Californians can get $3,000 grants to retrofit homes for earthquake safety, building a new school in earthquake-stricken Guatemala, or build a solar panel energy storage system that could power the state.
These were the offers on offer at a Friday morning meeting of the Legislature’s Committee on Finance, part of the week’s session.
There was the plan for a $50 billion deficit in the near future that would require some painful cuts to services, programs and even the state’s workforce.
There was the chance for the Legislature to make some major changes to the state’s workers’ compensation system without having to worry about how to pay for them.
“The only way to control debt is to control spending,” said Rep. John Laird, D-Pacoima, the chairman of the Committee on Finance.
Then there was the bill that would raise the minimum wage to $15 an hour, although that move is not likely to pass, given the political landscape and the fact that some Democrats oppose it.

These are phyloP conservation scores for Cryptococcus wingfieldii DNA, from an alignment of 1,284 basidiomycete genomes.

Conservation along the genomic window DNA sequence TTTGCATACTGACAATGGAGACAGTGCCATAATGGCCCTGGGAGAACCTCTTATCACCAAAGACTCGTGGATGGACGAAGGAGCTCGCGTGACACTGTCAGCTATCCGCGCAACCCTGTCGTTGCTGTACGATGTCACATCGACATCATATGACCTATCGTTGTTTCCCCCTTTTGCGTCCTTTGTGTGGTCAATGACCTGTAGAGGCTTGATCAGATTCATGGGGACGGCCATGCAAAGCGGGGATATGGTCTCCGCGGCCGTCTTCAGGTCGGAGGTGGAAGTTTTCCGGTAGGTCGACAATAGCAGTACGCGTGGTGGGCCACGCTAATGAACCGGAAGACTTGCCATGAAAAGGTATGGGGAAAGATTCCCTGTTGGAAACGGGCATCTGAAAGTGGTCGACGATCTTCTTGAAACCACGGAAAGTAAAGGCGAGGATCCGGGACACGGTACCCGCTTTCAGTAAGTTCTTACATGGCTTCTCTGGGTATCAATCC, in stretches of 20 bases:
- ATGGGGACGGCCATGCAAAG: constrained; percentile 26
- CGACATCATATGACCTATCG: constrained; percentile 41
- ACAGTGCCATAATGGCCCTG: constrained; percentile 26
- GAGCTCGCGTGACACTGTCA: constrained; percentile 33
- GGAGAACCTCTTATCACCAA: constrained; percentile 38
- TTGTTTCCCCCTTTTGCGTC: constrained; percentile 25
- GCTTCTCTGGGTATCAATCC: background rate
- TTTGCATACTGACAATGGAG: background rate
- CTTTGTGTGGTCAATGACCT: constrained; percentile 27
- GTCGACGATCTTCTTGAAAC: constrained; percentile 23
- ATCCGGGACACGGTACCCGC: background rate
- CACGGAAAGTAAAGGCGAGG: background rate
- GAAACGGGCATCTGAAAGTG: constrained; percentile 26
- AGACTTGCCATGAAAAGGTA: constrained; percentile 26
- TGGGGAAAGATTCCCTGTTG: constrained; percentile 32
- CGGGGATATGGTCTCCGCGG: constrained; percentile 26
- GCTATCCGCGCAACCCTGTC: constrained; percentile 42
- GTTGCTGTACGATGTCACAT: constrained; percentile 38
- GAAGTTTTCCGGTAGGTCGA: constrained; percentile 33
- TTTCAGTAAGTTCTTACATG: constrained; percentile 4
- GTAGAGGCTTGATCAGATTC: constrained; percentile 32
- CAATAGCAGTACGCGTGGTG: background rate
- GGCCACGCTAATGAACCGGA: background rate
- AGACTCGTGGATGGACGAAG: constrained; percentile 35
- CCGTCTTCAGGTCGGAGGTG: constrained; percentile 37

Then there were the $5,000 and $30,000 grant awards and the $2,500 state employee performance grant that could go to any employee — including state employees.
“We are not going to take money away from the people who are working as much as they can to make ends meet,” Laird said.
That was the message delivered by Sen. Scott Wiener, D-San Francisco, on Thursday when he proposed a program that would offer $2,500 grants to state employees who demonstrate financial responsibility.
“Most people working for us are the good-paying and the well-deserving ones,” Wiener said in explaining the program. “There are probably some people out there who should be getting more than $2,500.”
The program, which is the result of a committee study and would cover all state employees, would have an application and a selection process that would involve managers, employees and union leadership.
The idea is that the $2,500 grants — the equivalent of the state employee performance grant — could be awarded to those